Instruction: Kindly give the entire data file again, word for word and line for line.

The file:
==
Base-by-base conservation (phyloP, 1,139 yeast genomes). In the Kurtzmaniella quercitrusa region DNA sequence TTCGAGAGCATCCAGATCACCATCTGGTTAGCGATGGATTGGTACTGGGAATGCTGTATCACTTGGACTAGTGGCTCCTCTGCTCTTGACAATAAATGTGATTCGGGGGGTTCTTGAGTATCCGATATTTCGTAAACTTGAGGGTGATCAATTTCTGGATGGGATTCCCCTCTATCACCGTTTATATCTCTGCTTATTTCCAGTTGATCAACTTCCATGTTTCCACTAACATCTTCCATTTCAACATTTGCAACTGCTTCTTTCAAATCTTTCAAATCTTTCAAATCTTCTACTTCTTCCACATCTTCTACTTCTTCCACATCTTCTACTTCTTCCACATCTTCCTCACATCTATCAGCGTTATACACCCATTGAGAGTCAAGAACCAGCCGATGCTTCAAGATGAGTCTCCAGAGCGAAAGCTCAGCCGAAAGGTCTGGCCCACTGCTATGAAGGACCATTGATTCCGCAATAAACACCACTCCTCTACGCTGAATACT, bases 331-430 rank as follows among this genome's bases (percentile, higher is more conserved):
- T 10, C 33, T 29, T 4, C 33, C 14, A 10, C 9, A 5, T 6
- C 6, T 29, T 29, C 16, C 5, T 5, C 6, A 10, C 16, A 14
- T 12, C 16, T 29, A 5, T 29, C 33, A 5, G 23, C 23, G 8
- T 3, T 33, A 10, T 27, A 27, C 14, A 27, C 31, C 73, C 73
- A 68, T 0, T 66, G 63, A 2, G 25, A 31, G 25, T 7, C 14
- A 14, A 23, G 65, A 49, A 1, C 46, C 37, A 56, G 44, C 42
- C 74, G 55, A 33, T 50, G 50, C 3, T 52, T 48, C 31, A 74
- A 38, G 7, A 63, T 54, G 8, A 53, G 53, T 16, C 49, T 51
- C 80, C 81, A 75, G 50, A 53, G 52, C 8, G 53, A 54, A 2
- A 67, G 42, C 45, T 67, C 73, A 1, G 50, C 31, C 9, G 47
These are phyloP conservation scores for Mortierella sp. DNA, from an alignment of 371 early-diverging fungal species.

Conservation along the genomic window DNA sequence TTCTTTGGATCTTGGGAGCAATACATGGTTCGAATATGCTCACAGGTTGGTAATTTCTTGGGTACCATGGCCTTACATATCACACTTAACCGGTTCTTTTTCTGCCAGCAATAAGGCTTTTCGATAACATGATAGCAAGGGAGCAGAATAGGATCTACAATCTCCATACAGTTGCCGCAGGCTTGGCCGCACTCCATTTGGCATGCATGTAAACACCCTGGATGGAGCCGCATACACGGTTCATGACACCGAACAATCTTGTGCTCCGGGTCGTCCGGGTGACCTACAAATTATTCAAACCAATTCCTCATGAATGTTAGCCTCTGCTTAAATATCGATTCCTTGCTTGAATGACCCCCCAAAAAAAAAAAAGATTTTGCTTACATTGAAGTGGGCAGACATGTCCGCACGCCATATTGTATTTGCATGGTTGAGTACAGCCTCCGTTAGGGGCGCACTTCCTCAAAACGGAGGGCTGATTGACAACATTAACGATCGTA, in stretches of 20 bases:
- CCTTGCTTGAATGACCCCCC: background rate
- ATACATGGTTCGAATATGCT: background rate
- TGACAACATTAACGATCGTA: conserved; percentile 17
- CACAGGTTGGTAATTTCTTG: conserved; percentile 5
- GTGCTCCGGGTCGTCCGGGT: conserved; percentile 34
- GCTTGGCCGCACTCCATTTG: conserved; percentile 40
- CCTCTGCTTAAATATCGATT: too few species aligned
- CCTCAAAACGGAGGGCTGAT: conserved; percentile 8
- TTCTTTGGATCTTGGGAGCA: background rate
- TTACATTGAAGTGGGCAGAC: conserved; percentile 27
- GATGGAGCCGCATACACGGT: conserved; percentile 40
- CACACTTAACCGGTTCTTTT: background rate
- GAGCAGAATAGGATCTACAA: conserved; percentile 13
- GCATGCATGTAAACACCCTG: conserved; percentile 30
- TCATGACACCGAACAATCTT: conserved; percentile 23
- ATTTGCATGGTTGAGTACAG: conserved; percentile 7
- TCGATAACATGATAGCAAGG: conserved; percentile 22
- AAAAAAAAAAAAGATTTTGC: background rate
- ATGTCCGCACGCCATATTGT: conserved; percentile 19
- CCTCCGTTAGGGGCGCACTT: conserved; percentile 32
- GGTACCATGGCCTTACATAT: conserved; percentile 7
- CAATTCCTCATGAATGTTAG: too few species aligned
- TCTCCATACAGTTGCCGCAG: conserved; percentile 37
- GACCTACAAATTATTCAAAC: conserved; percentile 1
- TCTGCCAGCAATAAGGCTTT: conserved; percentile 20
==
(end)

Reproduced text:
Base-by-base conservation (phyloP, 1,139 yeast genomes). In the Kurtzmaniella quercitrusa region DNA sequence TTCGAGAGCATCCAGATCACCATCTGGTTAGCGATGGATTGGTACTGGGAATGCTGTATCACTTGGACTAGTGGCTCCTCTGCTCTTGACAATAAATGTGATTCGGGGGGTTCTTGAGTATCCGATATTTCGTAAACTTGAGGGTGATCAATTTCTGGATGGGATTCCCCTCTATCACCGTTTATATCTCTGCTTATTTCCAGTTGATCAACTTCCATGTTTCCACTAACATCTTCCATTTCAACATTTGCAACTGCTTCTTTCAAATCTTTCAAATCTTTCAAATCTTCTACTTCTTCCACATCTTCTACTTCTTCCACATCTTCTACTTCTTCCACATCTTCCTCACATCTATCAGCGTTATACACCCATTGAGAGTCAAGAACCAGCCGATGCTTCAAGATGAGTCTCCAGAGCGAAAGCTCAGCCGAAAGGTCTGGCCCACTGCTATGAAGGACCATTGATTCCGCAATAAACACCACTCCTCTACGCTGAATACT, bases 331-430 rank as follows among this genome's bases (percentile, higher is more conserved):
- T 10, C 33, T 29, T 4, C 33, C 14, A 10, C 9, A 5, T 6
- C 6, T 29, T 29, C 16, C 5, T 5, C 6, A 10, C 16, A 14
- T 12, C 16, T 29, A 5, T 29, C 33, A 5, G 23, C 23, G 8
- T 3, T 33, A 10, T 27, A 27, C 14, A 27, C 31, C 73, C 73
- A 68, T 0, T 66, G 63, A 2, G 25, A 31, G 25, T 7, C 14
- A 14, A 23, G 65, A 49, A 1, C 46, C 37, A 56, G 44, C 42
- C 74, G 55, A 33, T 50, G 50, C 3, T 52, T 48, C 31, A 74
- A 38, G 7, A 63, T 54, G 8, A 53, G 53, T 16, C 49, T 51
- C 80, C 81, A 75, G 50, A 53, G 52, C 8, G 53, A 54, A 2
- A 67, G 42, C 45, T 67, C 73, A 1, G 50, C 31, C 9, G 47
These are phyloP conservation scores for Mortierella sp. DNA, from an alignment of 371 early-diverging fungal species.

Conservation along the genomic window DNA sequence TTCTTTGGATCTTGGGAGCAATACATGGTTCGAATATGCTCACAGGTTGGTAATTTCTTGGGTACCATGGCCTTACATATCACACTTAACCGGTTCTTTTTCTGCCAGCAATAAGGCTTTTCGATAACATGATAGCAAGGGAGCAGAATAGGATCTACAATCTCCATACAGTTGCCGCAGGCTTGGCCGCACTCCATTTGGCATGCATGTAAACACCCTGGATGGAGCCGCATACACGGTTCATGACACCGAACAATCTTGTGCTCCGGGTCGTCCGGGTGACCTACAAATTATTCAAACCAATTCCTCATGAATGTTAGCCTCTGCTTAAATATCGATTCCTTGCTTGAATGACCCCCCAAAAAAAAAAAAGATTTTGCTTACATTGAAGTGGGCAGACATGTCCGCACGCCATATTGTATTTGCATGGTTGAGTACAGCCTCCGTTAGGGGCGCACTTCCTCAAAACGGAGGGCTGATTGACAACATTAACGATCGTA, in stretches of 20 bases:
- CCTTGCTTGAATGACCCCCC: background rate
- ATACATGGTTCGAATATGCT: background rate
- TGACAACATTAACGATCGTA: conserved; percentile 17
- CACAGGTTGGTAATTTCTTG: conserved; percentile 5
- GTGCTCCGGGTCGTCCGGGT: conserved; percentile 34
- GCTTGGCCGCACTCCATTTG: conserved; percentile 40
- CCTCTGCTTAAATATCGATT: too few species aligned
- CCTCAAAACGGAGGGCTGAT: conserved; percentile 8
- TTCTTTGGATCTTGGGAGCA: background rate
- TTACATTGAAGTGGGCAGAC: conserved; percentile 27
- GATGGAGCCGCATACACGGT: conserved; percentile 40
- CACACTTAACCGGTTCTTTT: background rate
- GAGCAGAATAGGATCTACAA: conserved; percentile 13
- GCATGCATGTAAACACCCTG: conserved; percentile 30
- TCATGACACCGAACAATCTT: conserved; percentile 23
- ATTTGCATGGTTGAGTACAG: conserved; percentile 7
- TCGATAACATGATAGCAAGG: conserved; percentile 22
- AAAAAAAAAAAAGATTTTGC: background rate
- ATGTCCGCACGCCATATTGT: conserved; percentile 19
- CCTCCGTTAGGGGCGCACTT: conserved; percentile 32
- GGTACCATGGCCTTACATAT: conserved; percentile 7
- CAATTCCTCATGAATGTTAG: too few species aligned
- TCTCCATACAGTTGCCGCAG: conserved; percentile 37
- GACCTACAAATTATTCAAAC: conserved; percentile 1
- TCTGCCAGCAATAAGGCTTT: conserved; percentile 20